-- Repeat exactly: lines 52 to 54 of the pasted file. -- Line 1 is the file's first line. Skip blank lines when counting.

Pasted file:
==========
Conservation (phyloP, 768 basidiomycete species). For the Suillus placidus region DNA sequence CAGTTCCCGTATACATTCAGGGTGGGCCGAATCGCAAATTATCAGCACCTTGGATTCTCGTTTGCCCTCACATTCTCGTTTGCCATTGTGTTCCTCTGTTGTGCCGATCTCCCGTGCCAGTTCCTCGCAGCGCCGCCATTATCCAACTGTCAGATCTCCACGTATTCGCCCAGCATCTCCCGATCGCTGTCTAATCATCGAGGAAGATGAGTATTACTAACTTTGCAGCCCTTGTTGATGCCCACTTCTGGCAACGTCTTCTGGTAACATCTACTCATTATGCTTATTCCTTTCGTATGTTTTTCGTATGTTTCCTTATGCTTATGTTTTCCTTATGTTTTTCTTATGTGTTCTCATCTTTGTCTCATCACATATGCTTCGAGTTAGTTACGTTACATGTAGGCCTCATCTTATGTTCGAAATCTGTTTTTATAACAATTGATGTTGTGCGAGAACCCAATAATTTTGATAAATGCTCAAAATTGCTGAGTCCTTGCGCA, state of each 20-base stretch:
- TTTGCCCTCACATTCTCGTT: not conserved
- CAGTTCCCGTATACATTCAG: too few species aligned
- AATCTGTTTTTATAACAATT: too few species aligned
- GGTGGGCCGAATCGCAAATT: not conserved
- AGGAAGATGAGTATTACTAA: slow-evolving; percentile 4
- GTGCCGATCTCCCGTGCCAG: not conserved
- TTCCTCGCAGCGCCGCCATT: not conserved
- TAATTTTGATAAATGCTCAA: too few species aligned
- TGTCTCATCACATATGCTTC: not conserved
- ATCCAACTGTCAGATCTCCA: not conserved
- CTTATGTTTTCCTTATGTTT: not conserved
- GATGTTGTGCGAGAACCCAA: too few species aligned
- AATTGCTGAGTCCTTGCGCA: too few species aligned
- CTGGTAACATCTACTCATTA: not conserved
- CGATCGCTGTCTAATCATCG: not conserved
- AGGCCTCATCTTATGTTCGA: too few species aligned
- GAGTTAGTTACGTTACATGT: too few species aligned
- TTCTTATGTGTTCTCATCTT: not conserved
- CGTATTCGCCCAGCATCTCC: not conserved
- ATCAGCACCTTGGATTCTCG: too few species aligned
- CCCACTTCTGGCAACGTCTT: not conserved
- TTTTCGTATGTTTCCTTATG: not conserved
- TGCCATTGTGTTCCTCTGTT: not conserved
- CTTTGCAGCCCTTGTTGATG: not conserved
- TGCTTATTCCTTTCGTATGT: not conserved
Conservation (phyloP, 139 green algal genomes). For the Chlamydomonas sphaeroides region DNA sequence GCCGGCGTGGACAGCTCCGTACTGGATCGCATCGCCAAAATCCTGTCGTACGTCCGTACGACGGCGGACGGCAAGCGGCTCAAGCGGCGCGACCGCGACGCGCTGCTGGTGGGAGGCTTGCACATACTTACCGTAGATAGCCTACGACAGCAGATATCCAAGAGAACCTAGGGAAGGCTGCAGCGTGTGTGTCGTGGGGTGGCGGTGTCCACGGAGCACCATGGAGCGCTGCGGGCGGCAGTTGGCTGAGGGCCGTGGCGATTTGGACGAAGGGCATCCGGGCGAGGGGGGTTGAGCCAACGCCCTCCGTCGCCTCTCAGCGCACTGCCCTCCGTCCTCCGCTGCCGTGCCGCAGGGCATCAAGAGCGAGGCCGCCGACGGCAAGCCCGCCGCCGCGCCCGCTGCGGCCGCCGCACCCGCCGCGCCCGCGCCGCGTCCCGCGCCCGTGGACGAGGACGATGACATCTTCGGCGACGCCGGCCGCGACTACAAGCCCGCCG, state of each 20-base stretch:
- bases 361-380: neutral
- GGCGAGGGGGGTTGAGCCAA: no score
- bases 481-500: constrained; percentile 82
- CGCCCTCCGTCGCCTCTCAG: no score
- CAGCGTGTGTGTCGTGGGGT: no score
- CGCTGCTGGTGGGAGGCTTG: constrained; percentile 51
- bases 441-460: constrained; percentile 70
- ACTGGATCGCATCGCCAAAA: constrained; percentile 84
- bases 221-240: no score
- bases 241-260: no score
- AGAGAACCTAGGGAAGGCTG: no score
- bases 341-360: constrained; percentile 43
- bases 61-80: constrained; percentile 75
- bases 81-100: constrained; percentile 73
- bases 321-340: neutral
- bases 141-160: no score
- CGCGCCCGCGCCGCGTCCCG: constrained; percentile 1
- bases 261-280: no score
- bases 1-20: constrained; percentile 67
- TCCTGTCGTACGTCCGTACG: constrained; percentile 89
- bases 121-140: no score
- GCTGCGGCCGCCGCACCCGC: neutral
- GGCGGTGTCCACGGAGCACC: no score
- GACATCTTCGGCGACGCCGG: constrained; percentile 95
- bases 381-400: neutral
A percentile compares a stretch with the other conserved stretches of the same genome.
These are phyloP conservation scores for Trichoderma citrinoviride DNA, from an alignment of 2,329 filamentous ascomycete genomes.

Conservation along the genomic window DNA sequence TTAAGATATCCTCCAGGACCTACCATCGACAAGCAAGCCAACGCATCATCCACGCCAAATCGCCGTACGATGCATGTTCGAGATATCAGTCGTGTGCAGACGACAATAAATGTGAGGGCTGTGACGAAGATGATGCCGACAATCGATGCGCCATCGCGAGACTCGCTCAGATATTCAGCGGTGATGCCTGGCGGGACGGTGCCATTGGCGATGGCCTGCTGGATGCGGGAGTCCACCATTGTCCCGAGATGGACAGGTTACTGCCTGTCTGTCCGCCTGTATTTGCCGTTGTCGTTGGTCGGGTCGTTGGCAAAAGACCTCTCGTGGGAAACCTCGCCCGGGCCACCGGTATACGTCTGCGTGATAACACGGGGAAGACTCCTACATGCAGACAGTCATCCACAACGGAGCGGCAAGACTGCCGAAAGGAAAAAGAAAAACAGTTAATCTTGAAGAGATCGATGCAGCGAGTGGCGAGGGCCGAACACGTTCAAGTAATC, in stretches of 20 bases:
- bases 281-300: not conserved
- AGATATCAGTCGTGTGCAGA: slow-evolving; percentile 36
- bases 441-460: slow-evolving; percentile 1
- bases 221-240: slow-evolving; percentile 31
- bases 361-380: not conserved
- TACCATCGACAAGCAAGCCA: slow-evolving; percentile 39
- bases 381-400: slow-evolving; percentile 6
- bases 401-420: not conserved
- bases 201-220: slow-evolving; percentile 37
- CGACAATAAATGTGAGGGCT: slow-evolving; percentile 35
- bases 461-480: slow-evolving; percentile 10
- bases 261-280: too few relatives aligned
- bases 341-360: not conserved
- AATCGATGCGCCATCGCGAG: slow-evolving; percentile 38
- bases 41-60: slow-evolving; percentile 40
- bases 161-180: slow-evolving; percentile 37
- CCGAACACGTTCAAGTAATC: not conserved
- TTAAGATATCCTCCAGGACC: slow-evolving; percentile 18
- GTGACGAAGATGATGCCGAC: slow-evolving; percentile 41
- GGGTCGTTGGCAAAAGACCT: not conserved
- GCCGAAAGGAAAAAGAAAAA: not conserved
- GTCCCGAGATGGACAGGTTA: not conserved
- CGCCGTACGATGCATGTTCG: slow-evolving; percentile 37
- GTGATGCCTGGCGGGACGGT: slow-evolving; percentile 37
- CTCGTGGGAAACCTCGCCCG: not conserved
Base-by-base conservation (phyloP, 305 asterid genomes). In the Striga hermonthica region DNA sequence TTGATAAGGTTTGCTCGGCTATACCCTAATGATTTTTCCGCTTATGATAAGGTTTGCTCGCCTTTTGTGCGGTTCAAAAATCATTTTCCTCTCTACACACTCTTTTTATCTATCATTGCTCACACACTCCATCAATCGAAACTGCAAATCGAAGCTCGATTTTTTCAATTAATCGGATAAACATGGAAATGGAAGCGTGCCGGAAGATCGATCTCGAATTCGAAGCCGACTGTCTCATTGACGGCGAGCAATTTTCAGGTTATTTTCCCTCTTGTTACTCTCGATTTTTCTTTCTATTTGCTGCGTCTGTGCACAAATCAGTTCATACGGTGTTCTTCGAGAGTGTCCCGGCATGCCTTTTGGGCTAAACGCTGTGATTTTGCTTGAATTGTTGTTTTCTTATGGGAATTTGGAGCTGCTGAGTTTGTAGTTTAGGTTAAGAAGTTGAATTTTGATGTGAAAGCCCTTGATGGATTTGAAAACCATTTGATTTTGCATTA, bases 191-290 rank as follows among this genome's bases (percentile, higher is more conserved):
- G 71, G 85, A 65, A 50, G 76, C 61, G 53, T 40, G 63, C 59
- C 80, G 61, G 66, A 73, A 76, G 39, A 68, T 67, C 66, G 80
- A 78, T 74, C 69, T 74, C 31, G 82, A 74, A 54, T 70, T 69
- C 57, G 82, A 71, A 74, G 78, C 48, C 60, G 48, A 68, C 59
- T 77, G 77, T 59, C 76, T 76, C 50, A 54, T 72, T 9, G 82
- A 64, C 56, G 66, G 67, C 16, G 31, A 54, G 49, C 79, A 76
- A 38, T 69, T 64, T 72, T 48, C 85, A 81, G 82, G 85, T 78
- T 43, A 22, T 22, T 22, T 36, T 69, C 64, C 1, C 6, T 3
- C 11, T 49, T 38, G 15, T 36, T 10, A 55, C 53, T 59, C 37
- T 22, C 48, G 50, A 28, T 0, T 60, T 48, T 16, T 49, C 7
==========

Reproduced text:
- bases 381-400: neutral
A percentile compares a stretch with the other conserved stretches of the same genome.
These are phyloP conservation scores for Trichoderma citrinoviride DNA, from an alignment of 2,329 filamentous ascomycete genomes.